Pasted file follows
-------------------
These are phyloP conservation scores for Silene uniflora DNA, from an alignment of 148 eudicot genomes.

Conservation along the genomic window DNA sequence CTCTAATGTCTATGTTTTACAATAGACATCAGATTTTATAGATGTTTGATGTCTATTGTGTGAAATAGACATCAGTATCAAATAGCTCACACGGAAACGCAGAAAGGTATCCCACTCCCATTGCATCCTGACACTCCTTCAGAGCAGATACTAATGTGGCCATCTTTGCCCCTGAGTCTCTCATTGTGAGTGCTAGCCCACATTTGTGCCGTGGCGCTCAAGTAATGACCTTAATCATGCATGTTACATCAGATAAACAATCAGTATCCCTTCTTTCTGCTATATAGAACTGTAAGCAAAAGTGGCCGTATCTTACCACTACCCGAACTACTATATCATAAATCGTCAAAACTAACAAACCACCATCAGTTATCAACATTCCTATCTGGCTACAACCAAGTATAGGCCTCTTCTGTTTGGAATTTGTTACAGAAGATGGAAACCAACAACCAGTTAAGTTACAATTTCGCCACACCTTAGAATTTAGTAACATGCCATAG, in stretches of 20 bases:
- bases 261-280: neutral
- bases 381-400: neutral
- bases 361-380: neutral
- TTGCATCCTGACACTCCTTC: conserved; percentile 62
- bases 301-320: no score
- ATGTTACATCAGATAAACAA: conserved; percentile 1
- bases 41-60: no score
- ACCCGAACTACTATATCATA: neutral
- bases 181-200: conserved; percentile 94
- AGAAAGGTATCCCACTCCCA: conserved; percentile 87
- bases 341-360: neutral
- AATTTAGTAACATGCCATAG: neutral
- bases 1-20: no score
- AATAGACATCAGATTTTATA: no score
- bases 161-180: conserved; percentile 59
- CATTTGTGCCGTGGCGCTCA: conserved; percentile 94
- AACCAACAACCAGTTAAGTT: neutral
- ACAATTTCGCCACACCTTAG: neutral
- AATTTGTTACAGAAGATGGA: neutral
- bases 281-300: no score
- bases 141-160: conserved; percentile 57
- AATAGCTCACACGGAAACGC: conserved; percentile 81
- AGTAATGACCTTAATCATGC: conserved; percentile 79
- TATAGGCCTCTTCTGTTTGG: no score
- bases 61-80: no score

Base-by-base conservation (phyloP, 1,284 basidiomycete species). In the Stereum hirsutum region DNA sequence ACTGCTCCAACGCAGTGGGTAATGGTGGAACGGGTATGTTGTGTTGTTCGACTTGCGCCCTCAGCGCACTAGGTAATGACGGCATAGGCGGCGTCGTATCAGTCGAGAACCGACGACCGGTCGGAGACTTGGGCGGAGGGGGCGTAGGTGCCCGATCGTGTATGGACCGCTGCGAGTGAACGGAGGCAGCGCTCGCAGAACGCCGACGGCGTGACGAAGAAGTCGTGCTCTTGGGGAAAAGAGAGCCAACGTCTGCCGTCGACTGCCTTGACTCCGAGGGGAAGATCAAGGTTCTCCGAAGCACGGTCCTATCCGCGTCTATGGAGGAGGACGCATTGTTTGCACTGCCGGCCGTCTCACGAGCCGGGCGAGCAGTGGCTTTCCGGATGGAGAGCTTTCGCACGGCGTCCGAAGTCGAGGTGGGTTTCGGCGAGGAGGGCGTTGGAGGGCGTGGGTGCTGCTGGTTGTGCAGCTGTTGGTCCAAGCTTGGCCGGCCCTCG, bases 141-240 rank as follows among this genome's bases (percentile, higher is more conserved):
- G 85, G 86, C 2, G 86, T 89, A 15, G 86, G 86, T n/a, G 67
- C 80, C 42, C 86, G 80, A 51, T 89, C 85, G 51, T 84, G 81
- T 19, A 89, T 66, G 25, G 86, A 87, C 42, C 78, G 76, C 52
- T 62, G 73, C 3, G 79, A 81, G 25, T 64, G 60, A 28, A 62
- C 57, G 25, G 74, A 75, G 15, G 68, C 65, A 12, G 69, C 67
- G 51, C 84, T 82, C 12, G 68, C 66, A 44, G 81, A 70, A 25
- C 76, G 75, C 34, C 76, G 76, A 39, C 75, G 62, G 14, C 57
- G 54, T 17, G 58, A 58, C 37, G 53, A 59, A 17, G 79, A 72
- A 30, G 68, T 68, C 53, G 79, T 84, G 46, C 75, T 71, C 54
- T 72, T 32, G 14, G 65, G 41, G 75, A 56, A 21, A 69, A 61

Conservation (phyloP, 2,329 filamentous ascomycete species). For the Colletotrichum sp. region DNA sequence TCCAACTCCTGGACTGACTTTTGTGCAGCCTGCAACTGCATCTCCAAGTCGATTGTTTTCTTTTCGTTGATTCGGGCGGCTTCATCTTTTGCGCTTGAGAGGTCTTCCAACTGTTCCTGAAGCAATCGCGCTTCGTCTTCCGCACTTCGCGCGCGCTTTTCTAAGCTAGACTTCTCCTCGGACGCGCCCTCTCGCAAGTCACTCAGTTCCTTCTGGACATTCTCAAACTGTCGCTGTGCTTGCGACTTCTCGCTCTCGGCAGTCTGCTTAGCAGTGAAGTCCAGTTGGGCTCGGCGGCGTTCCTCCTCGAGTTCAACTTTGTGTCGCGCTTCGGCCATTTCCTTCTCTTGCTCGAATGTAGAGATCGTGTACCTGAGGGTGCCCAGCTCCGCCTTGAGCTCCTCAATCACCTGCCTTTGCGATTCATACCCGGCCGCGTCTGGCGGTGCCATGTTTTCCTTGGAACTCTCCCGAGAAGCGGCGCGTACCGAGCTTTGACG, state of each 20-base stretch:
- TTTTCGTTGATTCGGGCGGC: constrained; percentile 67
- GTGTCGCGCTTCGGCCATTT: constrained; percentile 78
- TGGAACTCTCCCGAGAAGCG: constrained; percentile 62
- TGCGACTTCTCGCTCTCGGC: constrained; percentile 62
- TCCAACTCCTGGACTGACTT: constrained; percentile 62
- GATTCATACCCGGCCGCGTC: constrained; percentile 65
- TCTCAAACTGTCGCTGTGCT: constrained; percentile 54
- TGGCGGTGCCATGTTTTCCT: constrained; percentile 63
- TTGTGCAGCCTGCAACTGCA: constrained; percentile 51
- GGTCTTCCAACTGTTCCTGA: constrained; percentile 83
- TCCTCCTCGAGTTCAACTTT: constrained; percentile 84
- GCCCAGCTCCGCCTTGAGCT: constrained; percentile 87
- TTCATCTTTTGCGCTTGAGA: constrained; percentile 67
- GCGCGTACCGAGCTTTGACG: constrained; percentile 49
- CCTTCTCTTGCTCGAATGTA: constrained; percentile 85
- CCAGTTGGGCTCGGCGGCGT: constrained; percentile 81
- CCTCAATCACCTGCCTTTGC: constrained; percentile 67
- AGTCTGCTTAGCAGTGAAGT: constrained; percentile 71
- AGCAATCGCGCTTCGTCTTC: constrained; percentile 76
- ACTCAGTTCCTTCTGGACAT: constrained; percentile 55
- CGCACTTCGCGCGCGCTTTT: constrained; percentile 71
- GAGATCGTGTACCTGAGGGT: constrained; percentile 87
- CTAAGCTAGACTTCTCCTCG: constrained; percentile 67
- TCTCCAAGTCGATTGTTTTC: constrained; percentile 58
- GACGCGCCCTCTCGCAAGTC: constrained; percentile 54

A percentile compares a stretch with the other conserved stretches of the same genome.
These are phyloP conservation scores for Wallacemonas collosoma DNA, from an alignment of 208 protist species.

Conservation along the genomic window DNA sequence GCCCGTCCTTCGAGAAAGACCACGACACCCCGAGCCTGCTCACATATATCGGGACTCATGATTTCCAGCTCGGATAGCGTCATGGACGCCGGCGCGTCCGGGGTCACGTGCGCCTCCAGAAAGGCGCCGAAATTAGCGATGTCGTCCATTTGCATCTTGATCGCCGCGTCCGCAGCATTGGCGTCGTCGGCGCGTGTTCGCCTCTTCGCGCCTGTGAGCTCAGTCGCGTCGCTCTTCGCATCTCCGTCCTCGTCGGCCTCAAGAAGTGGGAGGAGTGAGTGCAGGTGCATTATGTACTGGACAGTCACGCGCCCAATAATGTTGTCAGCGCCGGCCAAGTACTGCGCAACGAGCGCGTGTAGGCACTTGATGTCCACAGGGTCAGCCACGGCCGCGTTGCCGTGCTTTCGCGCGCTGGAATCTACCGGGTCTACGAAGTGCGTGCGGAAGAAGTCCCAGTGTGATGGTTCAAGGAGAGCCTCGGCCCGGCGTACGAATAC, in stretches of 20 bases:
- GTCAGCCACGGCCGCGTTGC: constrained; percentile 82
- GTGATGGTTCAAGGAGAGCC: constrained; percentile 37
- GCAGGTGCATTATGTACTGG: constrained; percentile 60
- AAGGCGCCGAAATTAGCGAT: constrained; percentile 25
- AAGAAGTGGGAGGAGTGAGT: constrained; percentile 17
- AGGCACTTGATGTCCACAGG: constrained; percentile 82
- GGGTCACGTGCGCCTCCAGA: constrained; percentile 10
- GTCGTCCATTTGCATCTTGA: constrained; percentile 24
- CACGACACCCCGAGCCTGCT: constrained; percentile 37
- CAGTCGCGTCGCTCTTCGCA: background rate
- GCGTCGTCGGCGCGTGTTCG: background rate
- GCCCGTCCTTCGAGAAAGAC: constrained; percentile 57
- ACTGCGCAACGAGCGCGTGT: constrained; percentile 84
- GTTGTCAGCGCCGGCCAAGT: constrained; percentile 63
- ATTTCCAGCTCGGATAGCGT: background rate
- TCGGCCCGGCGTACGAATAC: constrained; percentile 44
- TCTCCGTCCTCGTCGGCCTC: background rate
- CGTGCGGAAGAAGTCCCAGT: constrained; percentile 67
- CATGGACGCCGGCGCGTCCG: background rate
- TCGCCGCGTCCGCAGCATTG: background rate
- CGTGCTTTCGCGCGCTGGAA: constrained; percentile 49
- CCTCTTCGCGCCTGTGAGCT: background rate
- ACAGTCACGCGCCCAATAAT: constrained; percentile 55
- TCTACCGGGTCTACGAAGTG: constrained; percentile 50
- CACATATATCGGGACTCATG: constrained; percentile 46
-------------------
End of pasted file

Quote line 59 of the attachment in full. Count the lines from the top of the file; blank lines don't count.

- ACTCAGTTCCTTCTGGACAT: constrained; percentile 55